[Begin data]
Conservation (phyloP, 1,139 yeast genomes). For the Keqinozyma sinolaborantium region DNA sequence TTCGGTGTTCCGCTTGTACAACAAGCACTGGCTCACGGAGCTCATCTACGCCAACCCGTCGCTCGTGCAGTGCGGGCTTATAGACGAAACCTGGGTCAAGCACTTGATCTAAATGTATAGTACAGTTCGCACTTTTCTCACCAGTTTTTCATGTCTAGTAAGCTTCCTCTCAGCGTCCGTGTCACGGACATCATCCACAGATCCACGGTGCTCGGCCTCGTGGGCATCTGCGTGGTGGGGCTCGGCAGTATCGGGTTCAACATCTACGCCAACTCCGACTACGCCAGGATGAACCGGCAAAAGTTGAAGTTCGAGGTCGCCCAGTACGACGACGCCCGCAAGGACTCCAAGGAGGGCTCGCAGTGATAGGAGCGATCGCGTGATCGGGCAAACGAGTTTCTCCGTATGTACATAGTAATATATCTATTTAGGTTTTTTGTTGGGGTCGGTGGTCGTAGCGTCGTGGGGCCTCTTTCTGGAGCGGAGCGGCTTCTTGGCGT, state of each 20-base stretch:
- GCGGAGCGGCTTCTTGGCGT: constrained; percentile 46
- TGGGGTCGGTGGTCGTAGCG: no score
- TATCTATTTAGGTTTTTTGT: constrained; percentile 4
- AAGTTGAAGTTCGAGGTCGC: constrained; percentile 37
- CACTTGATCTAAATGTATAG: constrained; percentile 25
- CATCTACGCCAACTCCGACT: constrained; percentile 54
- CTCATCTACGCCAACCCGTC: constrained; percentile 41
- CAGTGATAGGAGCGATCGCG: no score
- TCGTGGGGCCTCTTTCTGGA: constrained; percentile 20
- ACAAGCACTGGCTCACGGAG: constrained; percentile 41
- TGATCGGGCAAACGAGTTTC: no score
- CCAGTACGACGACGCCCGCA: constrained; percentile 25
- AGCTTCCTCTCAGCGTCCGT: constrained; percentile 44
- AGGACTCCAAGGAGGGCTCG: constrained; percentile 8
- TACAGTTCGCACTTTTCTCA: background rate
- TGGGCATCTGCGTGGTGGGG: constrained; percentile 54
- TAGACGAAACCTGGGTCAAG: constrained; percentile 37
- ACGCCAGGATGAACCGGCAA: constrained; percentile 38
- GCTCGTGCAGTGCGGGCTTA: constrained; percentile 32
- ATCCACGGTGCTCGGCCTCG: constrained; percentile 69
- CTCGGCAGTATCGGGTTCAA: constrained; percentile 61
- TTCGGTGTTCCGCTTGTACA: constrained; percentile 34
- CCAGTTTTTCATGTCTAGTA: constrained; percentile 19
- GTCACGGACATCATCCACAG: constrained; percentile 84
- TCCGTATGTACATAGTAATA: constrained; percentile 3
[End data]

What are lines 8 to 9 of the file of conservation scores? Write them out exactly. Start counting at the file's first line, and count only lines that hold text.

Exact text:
- CTCATCTACGCCAACCCGTC: constrained; percentile 41
- CAGTGATAGGAGCGATCGCG: no score